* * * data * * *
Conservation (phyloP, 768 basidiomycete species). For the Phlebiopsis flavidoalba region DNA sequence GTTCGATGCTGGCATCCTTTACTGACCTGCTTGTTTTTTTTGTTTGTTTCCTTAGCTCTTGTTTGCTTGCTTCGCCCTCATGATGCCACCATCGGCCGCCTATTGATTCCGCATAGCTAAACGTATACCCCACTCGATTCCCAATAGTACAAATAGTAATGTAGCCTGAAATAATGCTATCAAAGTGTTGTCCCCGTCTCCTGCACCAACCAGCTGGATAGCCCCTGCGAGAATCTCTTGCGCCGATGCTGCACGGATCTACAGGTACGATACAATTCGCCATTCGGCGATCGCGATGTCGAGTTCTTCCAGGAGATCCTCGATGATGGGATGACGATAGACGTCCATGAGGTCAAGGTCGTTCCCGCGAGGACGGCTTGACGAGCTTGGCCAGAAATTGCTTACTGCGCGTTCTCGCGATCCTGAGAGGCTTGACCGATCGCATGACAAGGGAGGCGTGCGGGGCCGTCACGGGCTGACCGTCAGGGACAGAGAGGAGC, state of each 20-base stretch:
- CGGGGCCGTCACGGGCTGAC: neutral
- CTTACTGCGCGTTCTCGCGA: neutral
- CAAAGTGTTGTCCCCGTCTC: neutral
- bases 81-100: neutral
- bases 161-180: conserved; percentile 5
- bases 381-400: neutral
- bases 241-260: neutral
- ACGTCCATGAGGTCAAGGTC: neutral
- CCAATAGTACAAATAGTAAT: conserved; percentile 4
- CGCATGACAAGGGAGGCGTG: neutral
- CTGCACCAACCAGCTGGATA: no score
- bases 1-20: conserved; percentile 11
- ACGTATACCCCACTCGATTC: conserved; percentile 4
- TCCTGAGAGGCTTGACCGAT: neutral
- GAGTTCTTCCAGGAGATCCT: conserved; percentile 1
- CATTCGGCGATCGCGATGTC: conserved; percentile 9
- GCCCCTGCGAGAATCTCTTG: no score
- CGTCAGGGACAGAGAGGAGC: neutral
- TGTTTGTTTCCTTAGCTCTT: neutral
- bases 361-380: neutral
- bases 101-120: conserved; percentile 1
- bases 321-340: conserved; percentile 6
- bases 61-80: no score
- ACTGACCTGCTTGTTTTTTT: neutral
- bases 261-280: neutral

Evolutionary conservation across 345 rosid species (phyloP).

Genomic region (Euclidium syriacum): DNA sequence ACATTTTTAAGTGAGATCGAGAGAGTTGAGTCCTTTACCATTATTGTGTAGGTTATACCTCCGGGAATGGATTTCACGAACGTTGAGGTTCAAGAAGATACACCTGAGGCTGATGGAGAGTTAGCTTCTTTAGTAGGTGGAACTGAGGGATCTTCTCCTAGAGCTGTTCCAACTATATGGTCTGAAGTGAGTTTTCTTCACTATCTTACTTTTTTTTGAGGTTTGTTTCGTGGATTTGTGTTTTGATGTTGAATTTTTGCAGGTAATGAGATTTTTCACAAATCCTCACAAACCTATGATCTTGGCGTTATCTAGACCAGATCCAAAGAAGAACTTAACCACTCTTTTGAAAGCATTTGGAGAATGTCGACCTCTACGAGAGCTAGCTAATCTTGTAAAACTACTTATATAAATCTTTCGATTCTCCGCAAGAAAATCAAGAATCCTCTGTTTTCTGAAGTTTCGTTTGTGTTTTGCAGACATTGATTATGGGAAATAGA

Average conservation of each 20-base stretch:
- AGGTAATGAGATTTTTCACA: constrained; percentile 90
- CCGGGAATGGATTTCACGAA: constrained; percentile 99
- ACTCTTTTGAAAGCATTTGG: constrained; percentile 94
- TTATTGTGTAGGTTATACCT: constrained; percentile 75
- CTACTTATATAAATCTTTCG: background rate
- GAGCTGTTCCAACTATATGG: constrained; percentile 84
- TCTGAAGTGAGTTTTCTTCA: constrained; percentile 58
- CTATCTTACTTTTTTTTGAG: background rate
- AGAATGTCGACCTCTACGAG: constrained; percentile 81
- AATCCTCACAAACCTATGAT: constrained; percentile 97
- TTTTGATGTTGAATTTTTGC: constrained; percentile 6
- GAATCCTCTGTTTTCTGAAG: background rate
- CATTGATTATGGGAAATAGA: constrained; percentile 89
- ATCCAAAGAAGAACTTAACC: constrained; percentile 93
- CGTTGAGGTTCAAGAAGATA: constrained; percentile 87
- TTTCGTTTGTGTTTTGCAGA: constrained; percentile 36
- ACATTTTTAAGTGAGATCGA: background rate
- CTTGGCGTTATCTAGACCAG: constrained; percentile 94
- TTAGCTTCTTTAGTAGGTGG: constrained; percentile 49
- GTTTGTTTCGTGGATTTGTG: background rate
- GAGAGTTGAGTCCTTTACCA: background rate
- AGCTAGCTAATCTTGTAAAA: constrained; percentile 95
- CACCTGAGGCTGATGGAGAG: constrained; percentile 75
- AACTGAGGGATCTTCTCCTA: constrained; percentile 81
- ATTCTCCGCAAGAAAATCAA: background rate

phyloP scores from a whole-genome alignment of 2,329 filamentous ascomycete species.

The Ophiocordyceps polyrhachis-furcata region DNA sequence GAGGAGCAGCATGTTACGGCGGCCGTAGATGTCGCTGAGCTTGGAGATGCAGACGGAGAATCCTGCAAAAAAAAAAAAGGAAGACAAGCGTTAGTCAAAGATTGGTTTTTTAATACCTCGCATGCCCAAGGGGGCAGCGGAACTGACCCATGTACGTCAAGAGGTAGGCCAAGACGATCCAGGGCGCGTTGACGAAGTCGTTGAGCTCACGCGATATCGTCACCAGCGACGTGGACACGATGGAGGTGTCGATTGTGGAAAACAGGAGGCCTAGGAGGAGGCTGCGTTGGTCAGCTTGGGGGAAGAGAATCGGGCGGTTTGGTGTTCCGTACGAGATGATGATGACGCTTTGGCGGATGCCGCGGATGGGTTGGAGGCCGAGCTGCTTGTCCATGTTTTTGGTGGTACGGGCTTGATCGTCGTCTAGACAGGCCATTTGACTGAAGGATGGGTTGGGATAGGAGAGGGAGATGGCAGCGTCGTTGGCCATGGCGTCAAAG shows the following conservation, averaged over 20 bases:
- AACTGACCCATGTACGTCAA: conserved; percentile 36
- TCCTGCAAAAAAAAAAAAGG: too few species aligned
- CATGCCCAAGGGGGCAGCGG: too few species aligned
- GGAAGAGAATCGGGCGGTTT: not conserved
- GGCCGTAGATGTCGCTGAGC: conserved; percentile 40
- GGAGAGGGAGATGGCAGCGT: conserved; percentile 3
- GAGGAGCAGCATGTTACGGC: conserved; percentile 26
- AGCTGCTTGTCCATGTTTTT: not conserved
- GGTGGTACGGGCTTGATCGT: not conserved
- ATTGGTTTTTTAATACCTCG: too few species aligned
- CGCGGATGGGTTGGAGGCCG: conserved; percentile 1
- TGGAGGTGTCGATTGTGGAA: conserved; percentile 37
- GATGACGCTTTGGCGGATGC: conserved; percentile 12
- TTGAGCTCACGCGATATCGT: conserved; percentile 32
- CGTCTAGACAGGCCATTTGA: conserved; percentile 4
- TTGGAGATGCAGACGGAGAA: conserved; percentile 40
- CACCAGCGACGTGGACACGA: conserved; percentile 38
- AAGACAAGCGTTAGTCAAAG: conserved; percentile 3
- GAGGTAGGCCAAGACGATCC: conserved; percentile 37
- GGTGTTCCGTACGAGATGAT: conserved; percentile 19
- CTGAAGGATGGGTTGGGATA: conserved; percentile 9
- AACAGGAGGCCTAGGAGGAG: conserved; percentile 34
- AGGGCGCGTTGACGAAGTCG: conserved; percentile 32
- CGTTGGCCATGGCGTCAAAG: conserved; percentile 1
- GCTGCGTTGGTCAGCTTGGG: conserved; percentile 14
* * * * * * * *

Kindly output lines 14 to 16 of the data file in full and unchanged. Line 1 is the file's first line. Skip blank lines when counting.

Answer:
- ACGTATACCCCACTCGATTC: conserved; percentile 4
- TCCTGAGAGGCTTGACCGAT: neutral
- GAGTTCTTCCAGGAGATCCT: conserved; percentile 1